Every Day Is A Fresh Start, Don’t Let Guilt Stop Your Journey

prairie-679014_1280Every new year, people take January 1st, and make it their excuse for making changes they’ve wanted to make for a long time. January 1st isn’t a special day in your life, and it’s not even astronomically significant according to Neil Degrasse Tyson. If you’re serious about making changes, randomly postponing until some date in the future isn’t the best idea.

To make matters worse, according to some reasearch only 8% of people manage to follow through on these resolutions. And sure, some people achieve great things because of their New Year’s Resolutions, but could these changes perhaps not have been achieved faster if they had not postponed making the change until a more or less arbitrary point in time? After all the only moment we have any real grasp of is the present. We don’t know when something might change and make it harder, or even impossible for us to achieve the things we’ve dreamed about achieving.
So if there’s something you want to change in your life, don’t wait until next year, start working towards it today.

Already Missed A Day Or Two? Skip the guilt, keep going.

For those of you who have hit your first hurdle with your new years resolutions, this post is a quick reminder that every single day is a fresh start. Every day is a chance to make a change or to keep moving in the right direction. If you slipped up, get back on track.

Don’t feel guilty about not going running, learning, or eating 100% healthy one day, just double down and make sure you show up tomorrow, and the day after, and the day after.

I messed up almost all of last week. I was off the wagon and not going towards my goals for more than 6 months before of that. If I spent my time wallowing in guilt (as I sometimes have been known to do in the past) I would not be surpassing my daily goals today, and I would not have surpassed them yesterday either. I would not be moving toward the Ragnar that I aspire to be. I would not be taking on small web projects for friends to help them (and selfishly gain experience and build my portfolio).

Guilt has stopped a lot of wonderful changes, even transformations from coming to fruition. Don’t let guilt stop yours.

New Year, New Habits, New Goals, Old Goals, Old Habits – 2015 in review and plans for 2016

As I write this, it’s been around six months since I wrote anything for this blog, or anywhere/anyone else. I never made a conscious decision to quit, but between my full time job, new relationship, new friends and new habits, the time and mind space needed for writing seemed to slowly slip away. This hasn’t been all bad, however, as the past year has probably been the best of my life. For the first time, I’ve been able to consistently stay more positive and enjoy myself for the vast majority of the whole year. Sure, sometimes bad things would happen, and it would cross my mind that the universe conspired against me and that I needed to pity myself – old habits die hard, right? – but they never became more than moments. There were no weeks.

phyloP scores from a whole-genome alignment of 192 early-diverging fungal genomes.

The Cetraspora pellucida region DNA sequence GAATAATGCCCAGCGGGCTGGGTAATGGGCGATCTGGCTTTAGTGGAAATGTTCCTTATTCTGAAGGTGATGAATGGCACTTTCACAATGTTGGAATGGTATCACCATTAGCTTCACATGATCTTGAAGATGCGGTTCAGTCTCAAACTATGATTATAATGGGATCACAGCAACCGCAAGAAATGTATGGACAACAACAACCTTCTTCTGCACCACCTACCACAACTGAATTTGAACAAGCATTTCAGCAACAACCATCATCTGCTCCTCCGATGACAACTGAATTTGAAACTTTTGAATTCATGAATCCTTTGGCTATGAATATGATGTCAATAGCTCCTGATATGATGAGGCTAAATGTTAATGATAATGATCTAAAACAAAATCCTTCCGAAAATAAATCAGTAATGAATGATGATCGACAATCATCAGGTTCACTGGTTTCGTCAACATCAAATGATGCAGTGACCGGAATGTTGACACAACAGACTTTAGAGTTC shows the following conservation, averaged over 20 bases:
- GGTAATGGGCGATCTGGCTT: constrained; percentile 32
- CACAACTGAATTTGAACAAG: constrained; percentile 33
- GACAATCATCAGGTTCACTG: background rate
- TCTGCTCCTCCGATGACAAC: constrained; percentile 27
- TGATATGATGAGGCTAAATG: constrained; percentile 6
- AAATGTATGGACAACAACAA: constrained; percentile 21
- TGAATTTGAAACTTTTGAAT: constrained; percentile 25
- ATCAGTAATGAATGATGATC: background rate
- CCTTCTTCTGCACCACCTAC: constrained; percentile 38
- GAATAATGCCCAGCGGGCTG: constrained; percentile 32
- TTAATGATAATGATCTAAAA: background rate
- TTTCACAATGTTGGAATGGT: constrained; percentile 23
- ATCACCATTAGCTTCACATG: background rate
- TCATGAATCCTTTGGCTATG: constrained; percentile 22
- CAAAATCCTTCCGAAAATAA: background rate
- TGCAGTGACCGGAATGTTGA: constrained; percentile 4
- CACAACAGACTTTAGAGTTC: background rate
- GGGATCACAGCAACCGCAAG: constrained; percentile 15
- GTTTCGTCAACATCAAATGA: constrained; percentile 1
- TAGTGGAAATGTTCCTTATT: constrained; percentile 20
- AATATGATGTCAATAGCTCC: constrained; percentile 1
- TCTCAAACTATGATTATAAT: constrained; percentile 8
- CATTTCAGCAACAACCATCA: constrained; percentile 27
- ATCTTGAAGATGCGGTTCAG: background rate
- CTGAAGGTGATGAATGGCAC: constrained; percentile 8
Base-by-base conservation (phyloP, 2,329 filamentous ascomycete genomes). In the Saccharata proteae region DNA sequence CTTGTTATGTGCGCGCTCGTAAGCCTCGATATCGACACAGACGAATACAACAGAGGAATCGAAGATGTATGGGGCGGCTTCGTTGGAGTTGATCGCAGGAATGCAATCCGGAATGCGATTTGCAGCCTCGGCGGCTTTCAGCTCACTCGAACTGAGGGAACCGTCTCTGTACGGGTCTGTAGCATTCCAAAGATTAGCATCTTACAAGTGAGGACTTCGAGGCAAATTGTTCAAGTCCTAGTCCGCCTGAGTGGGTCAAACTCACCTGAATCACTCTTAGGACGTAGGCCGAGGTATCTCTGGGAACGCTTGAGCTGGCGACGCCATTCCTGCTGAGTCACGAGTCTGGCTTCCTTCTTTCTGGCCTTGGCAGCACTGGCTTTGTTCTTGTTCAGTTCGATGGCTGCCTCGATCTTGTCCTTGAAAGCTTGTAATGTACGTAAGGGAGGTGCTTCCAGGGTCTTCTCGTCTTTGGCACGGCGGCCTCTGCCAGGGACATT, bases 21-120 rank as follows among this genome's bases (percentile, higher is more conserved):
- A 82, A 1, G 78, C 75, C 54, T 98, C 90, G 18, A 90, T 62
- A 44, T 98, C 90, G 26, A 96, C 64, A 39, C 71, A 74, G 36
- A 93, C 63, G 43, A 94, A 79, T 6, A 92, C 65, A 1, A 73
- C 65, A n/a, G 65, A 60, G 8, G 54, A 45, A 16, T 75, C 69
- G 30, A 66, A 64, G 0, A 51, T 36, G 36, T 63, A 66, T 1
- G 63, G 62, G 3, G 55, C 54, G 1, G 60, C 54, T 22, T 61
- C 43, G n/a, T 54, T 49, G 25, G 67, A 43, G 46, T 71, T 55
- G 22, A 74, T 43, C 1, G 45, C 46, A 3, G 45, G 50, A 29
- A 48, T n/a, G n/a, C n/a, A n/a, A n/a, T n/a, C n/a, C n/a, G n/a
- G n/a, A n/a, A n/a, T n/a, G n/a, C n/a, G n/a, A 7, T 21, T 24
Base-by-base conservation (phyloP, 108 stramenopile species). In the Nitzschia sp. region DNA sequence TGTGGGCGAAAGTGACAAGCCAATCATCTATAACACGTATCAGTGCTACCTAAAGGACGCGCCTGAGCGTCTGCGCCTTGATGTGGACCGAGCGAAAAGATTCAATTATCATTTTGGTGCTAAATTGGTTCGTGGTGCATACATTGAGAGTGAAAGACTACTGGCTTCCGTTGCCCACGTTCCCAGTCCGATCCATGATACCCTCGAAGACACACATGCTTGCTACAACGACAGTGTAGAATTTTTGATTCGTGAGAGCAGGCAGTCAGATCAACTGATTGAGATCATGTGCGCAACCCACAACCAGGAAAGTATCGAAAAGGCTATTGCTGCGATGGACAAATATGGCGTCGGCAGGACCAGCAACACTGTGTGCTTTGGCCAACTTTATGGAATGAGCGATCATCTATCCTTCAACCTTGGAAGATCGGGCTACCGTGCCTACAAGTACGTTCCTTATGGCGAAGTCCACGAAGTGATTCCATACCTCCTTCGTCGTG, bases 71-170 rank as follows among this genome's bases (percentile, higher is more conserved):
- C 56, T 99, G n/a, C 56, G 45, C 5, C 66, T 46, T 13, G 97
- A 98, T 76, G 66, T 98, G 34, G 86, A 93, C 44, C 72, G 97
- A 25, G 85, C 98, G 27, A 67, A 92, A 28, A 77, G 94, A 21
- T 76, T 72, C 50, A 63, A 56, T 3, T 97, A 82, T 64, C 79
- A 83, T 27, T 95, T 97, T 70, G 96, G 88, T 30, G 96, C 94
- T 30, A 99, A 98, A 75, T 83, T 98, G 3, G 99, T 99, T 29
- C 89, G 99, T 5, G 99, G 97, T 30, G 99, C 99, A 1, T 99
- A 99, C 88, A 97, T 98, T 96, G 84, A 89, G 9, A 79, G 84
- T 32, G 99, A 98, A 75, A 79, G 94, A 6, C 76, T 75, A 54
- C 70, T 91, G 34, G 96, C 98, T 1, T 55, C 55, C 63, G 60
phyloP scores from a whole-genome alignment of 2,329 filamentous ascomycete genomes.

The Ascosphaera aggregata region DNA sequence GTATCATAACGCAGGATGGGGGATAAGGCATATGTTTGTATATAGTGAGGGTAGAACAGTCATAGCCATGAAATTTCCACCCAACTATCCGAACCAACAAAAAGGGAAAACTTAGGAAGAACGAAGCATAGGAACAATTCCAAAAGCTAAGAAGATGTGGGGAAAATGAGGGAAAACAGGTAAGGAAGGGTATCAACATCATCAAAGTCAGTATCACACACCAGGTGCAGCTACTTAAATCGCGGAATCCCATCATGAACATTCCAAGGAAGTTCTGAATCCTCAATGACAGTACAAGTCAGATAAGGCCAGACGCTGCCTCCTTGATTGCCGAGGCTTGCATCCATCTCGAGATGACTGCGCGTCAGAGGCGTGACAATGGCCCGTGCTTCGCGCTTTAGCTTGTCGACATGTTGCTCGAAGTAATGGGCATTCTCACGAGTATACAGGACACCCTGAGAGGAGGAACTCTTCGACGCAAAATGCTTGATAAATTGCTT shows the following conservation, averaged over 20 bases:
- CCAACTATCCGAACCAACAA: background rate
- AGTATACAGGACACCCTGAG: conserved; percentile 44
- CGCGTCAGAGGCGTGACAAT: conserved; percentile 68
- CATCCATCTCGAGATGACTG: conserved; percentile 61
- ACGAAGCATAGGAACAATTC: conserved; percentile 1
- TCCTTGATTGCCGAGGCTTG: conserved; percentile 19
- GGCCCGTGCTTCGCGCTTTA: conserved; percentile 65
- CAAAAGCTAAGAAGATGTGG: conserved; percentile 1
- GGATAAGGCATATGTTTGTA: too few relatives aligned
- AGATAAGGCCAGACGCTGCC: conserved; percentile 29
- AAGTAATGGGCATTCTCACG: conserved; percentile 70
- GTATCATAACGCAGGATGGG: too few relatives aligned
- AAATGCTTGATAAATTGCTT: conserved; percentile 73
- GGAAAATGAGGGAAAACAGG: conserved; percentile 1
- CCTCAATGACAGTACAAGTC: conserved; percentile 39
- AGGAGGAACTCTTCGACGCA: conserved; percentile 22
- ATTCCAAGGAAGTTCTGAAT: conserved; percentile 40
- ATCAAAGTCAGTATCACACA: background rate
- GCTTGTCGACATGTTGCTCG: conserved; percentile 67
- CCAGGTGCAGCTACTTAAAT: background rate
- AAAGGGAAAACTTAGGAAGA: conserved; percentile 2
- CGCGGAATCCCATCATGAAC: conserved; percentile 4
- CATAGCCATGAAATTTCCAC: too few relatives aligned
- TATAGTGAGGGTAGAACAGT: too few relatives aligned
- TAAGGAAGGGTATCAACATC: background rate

The most negative period of last year was perhaps a few weeks after I stopped writing in which I sometimes felt guilty about it. In hindsight this might have been the last straw that actually caused me to stop writing for a time, as guilt adds another barrier between you and actually getting things done.


New Habits Acquired Over The Past Year

As far as new habits go, there are two main ones that I added to my day to day life. I started practicing martial arts, not any one in particular, but an unusual mix of JKD, Shooto, FMA, etc. Other than randomly starting to shadow box at any given point during the day, I’ve been going to martial arts practice for the last few months (2-3 times a week, 3 hour sessions).

I started hanging out with friends doing actual things (not just playing video games or drinking/eating.) This wasn’t an entirely new habit, as I had started doing this 2 years ago after I started my new job, but after I moved to a new office at school and made new friends, it became a bigger part of my life I guess.  Although a lot of this took place during weekends, or breaks, it still played a big part in the past year, making me healthier(getting me out and about and moving, and even was what got me started with martial arts) and happier. Instead of ending most weekends feeling like I did a whole lotta nothing, many ended with a feeling of time well spent, having gone to a new place or done new things. Again, not a new concept or experience to me, but a much more regular occurrence than before.

I Enjoy Life

Between these two things the way I fundamentally feel about life seems to have changed. I’m generally enjoying myself, and I know it. Sure, I may not look forward to work on some Mondays (or other days), but that no longer seems like some sort of overwhelming significant thing that is part of a larger pattern of ‘everything sucks’. I’m more confident in general, I feel more grounded in myself and my own habits rather than outside opinions and influences.